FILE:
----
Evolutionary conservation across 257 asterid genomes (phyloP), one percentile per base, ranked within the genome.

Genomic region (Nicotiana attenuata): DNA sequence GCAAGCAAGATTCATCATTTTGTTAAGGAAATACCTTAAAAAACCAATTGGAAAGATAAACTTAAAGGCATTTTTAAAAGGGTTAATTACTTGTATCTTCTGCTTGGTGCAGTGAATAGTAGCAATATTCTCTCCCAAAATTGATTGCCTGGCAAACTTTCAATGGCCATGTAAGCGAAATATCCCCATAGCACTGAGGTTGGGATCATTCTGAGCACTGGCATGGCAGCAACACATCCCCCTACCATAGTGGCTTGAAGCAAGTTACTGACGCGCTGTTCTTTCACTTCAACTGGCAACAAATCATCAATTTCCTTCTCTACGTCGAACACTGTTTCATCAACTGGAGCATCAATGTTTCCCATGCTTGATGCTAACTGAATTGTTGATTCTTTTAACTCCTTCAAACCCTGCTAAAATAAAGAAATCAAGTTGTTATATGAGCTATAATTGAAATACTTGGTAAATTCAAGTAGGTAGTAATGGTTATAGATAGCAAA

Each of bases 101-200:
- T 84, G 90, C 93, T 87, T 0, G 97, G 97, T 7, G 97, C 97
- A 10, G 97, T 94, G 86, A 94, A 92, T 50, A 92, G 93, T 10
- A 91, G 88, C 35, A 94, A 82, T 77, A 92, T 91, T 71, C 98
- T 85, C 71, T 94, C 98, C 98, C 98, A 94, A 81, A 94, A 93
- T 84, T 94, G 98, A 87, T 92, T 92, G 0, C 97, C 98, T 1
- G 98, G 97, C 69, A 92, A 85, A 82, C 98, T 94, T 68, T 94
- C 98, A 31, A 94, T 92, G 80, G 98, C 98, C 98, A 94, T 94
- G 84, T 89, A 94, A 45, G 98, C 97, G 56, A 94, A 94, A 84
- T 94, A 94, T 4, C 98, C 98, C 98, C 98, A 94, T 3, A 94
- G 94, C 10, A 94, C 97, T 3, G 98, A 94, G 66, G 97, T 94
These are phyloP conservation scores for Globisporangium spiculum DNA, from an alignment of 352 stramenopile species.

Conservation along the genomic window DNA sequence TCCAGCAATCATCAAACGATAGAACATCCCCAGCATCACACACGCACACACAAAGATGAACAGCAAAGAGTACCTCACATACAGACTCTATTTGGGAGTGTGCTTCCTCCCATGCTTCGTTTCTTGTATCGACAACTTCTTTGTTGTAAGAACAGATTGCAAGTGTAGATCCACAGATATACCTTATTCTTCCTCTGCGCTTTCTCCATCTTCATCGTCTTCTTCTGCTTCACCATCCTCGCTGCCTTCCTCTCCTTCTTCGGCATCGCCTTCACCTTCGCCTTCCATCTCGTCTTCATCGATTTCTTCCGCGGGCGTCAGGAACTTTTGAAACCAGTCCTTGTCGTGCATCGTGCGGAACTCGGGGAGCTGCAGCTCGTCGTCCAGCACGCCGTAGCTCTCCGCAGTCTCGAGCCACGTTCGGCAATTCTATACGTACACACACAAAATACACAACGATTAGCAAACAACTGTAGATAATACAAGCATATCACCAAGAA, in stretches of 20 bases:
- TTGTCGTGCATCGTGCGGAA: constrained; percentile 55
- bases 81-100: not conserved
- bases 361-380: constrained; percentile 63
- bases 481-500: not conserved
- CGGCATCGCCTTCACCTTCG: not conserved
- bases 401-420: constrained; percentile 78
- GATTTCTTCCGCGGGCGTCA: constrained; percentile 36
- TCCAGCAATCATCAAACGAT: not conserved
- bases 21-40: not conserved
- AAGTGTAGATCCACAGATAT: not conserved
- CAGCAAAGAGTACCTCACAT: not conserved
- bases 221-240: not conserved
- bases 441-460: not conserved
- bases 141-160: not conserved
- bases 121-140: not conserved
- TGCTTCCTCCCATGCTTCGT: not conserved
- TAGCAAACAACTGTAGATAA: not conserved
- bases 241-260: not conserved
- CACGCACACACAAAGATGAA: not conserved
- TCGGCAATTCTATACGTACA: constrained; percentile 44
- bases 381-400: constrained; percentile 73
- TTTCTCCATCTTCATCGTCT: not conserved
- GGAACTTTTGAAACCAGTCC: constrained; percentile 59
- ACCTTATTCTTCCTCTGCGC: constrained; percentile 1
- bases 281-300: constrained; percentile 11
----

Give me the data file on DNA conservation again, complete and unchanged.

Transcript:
Evolutionary conservation across 257 asterid genomes (phyloP), one percentile per base, ranked within the genome.

Genomic region (Nicotiana attenuata): DNA sequence GCAAGCAAGATTCATCATTTTGTTAAGGAAATACCTTAAAAAACCAATTGGAAAGATAAACTTAAAGGCATTTTTAAAAGGGTTAATTACTTGTATCTTCTGCTTGGTGCAGTGAATAGTAGCAATATTCTCTCCCAAAATTGATTGCCTGGCAAACTTTCAATGGCCATGTAAGCGAAATATCCCCATAGCACTGAGGTTGGGATCATTCTGAGCACTGGCATGGCAGCAACACATCCCCCTACCATAGTGGCTTGAAGCAAGTTACTGACGCGCTGTTCTTTCACTTCAACTGGCAACAAATCATCAATTTCCTTCTCTACGTCGAACACTGTTTCATCAACTGGAGCATCAATGTTTCCCATGCTTGATGCTAACTGAATTGTTGATTCTTTTAACTCCTTCAAACCCTGCTAAAATAAAGAAATCAAGTTGTTATATGAGCTATAATTGAAATACTTGGTAAATTCAAGTAGGTAGTAATGGTTATAGATAGCAAA

Each of bases 101-200:
- T 84, G 90, C 93, T 87, T 0, G 97, G 97, T 7, G 97, C 97
- A 10, G 97, T 94, G 86, A 94, A 92, T 50, A 92, G 93, T 10
- A 91, G 88, C 35, A 94, A 82, T 77, A 92, T 91, T 71, C 98
- T 85, C 71, T 94, C 98, C 98, C 98, A 94, A 81, A 94, A 93
- T 84, T 94, G 98, A 87, T 92, T 92, G 0, C 97, C 98, T 1
- G 98, G 97, C 69, A 92, A 85, A 82, C 98, T 94, T 68, T 94
- C 98, A 31, A 94, T 92, G 80, G 98, C 98, C 98, A 94, T 94
- G 84, T 89, A 94, A 45, G 98, C 97, G 56, A 94, A 94, A 84
- T 94, A 94, T 4, C 98, C 98, C 98, C 98, A 94, T 3, A 94
- G 94, C 10, A 94, C 97, T 3, G 98, A 94, G 66, G 97, T 94
These are phyloP conservation scores for Globisporangium spiculum DNA, from an alignment of 352 stramenopile species.

Conservation along the genomic window DNA sequence TCCAGCAATCATCAAACGATAGAACATCCCCAGCATCACACACGCACACACAAAGATGAACAGCAAAGAGTACCTCACATACAGACTCTATTTGGGAGTGTGCTTCCTCCCATGCTTCGTTTCTTGTATCGACAACTTCTTTGTTGTAAGAACAGATTGCAAGTGTAGATCCACAGATATACCTTATTCTTCCTCTGCGCTTTCTCCATCTTCATCGTCTTCTTCTGCTTCACCATCCTCGCTGCCTTCCTCTCCTTCTTCGGCATCGCCTTCACCTTCGCCTTCCATCTCGTCTTCATCGATTTCTTCCGCGGGCGTCAGGAACTTTTGAAACCAGTCCTTGTCGTGCATCGTGCGGAACTCGGGGAGCTGCAGCTCGTCGTCCAGCACGCCGTAGCTCTCCGCAGTCTCGAGCCACGTTCGGCAATTCTATACGTACACACACAAAATACACAACGATTAGCAAACAACTGTAGATAATACAAGCATATCACCAAGAA, in stretches of 20 bases:
- TTGTCGTGCATCGTGCGGAA: constrained; percentile 55
- bases 81-100: not conserved
- bases 361-380: constrained; percentile 63
- bases 481-500: not conserved
- CGGCATCGCCTTCACCTTCG: not conserved
- bases 401-420: constrained; percentile 78
- GATTTCTTCCGCGGGCGTCA: constrained; percentile 36
- TCCAGCAATCATCAAACGAT: not conserved
- bases 21-40: not conserved
- AAGTGTAGATCCACAGATAT: not conserved
- CAGCAAAGAGTACCTCACAT: not conserved
- bases 221-240: not conserved
- bases 441-460: not conserved
- bases 141-160: not conserved
- bases 121-140: not conserved
- TGCTTCCTCCCATGCTTCGT: not conserved
- TAGCAAACAACTGTAGATAA: not conserved
- bases 241-260: not conserved
- CACGCACACACAAAGATGAA: not conserved
- TCGGCAATTCTATACGTACA: constrained; percentile 44
- bases 381-400: constrained; percentile 73
- TTTCTCCATCTTCATCGTCT: not conserved
- GGAACTTTTGAAACCAGTCC: constrained; percentile 59
- ACCTTATTCTTCCTCTGCGC: constrained; percentile 1
- bases 281-300: constrained; percentile 11